“Jury in Georgia Trump Inquiry Recommended Multiple Indictments, Forewoman Says,” The New York Times blared with its midday breaking news headline on Tuesday. But it is what followed that revealed the real story: that the grand jury recommended bogus charges based on the Fulton County district attorney’s misrepresentation of evidence.
“We definitely started with the first phone call, the call to Secretary Raffensperger that was so publicized,” Emily Kohrs, the forewoman of the special purpose grand jury said, noting that prosecutors played the recording for jurors the first day. “I will tell you that if the judge releases the recommendations, it is not going to be some giant plot twist,” Kohrs continued. “You probably have a fair idea of what may be in there.”
Yes. Yes, we do: bunk.
Since Fulton County’s Democrat District Attorney Fani Willis first sought to impanel a “special purpose grand jury” — “special purpose” because it can only make recommendations and cannot indict — to assist in her investigation “into any coordinated attempts to unlawfully alter the outcome of the 2020 elections in this state,” she has misrepresented the substance of Donald Trump’s Jan. 2, 2021, telephone conversation with Georgia’s Secretary of State Brad Raffensperger.
Just as the Times did in its article yesterday, Willis falsely stated that during Trump’s conversation with Raffensperger, the then-president requested that “the Secretary ‘find 11,780 votes’ in the former President’s favor.”
But as I’ve been forced to detail time and again because the corrupt media continue to lie about the conversation, the transcript of the call established that Trump “did not request that Raffensperger ‘find 11,780 votes.’ Period. It never happened.” Rather, during that “telephone conversation between Trump’s legal team and the Secretary of State’s office, Trump’s lawyer explained to Raffensperger that ‘the court is not acting on our petition. They haven’t even assigned a judge.’”
And it was because the Fulton County judge responsible for assigning a judge to hear Trump’s election lawsuit — ironically, the same Judge Chris Brasher who authorized Willis’ special purpose grand jury — held up his legal challenge that Trump’s legal team reached out to Raffensperger, requesting the secretary of state’s office investigate the evidence of widespread violations of election law.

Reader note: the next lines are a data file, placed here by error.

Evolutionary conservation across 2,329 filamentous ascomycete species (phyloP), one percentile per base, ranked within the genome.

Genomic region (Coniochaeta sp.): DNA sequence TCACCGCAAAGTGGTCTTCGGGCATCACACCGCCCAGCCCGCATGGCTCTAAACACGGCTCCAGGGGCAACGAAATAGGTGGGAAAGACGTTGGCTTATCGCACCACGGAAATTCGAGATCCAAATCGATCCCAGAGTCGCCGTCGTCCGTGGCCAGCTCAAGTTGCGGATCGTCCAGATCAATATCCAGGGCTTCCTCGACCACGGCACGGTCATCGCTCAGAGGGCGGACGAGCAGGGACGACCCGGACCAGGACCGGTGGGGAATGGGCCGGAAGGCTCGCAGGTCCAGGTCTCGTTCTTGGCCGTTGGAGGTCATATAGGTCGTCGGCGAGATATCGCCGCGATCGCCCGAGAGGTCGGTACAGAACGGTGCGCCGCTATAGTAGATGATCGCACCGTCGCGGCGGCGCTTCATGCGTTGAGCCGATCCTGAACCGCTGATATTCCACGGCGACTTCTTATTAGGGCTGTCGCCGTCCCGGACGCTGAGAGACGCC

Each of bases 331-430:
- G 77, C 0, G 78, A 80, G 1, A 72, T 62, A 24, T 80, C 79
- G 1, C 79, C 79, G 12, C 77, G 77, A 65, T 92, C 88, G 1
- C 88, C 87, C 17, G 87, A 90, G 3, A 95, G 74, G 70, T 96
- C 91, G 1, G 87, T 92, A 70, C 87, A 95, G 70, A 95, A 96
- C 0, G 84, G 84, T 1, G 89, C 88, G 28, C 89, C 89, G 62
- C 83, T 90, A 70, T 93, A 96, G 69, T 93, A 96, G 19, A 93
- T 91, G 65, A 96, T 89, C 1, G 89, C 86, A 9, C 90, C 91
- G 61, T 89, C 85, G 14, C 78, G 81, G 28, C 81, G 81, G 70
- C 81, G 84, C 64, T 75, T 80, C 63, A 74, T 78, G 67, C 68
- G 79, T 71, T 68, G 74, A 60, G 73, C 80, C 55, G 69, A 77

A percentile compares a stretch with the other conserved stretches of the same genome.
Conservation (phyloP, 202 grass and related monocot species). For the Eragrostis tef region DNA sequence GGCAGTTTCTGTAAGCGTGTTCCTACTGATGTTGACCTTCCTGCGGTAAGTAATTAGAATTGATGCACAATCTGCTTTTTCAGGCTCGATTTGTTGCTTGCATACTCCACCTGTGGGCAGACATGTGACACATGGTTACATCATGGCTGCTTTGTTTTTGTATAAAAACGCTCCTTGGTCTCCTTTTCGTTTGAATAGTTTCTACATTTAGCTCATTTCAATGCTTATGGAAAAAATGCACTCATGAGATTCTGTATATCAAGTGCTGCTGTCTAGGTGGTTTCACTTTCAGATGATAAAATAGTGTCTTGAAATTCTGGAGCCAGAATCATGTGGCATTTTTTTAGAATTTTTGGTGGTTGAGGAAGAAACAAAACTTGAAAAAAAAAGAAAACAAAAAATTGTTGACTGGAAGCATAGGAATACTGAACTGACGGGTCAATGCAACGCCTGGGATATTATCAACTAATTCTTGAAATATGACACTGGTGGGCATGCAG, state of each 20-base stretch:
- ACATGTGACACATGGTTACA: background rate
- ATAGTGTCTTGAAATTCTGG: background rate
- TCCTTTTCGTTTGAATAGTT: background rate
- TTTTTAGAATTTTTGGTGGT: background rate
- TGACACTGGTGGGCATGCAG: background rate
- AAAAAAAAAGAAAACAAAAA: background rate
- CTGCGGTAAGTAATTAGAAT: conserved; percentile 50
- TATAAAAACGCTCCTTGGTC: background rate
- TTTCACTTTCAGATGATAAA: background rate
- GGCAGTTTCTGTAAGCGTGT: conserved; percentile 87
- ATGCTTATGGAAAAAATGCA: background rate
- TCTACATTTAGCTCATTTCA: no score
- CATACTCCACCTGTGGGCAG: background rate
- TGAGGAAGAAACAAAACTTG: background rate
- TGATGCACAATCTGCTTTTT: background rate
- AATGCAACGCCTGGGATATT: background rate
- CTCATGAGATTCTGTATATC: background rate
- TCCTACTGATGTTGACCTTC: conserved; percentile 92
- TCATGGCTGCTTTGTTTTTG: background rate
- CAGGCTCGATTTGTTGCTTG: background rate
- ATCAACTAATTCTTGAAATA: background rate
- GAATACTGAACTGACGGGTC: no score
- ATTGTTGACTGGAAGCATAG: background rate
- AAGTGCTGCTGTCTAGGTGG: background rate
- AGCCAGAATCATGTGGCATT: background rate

The transcript of Trump’s call with Raffensberger confirms this fact, with lawyers for the then-president ticking “off the numerous categories of illegal votes of which they had concrete evidence — some 25 categories.” Here, the DA appears to have pushed a second falsehood, with Willis reportedly asserting in a subpoena that during that call, Trump’s lawyer, Cleta Mitchell, “parroted claims of voter fraud.’”
Mitchell did no such thing. She was not pushing claims of voter fraud but instead wanted the secretary of state’s office to investigate violations of Georgia election law.
The grand jury, however, only knew the facts Willis decided to share with the group. The jurors, who came from all walks of life — including the 30-year-old unemployed forewoman — also needed to rely on the DA’s office to decipher the meaning of any criminal statutes.
And from Kohrs’ statements to the press, we know that the prosecutor’s office focused the grand jury’s attention on Trump’s telephone conversation with Raffensberger, opening the proceedings by playing a recording of the call. But the transcript of that call has been released and confirms both that Trump never asked Raffensberger to “find” him the votes and that his legal team asked the secretary of state’s office to investigate the evidence of illegal voting.
Yet the DA framed the case as one about fraud, with the grand jury writing in its report that it “heard extensive testimony on the subject of alleged election fraud from poll workers, investigators, technical experts, and State of Georgia employees and officials, as well as from persons still claiming that such fraud took place,” and concluding, “by a unanimous vote that no widespread fraud took place in the Georgia 2020 presidential election that could result in overturning that election.”
So the grand jury’s view “that perjury may have been committed by one or more witnesses testifying before it,” is meaningless. And that Kohrs said the special purpose grand jury recommended more charges, and that the list is not a short one, means nothing. Those conclusions flowed from the case Willis presented to the Fulton County jurors — a case built on deceptions about a telephone call.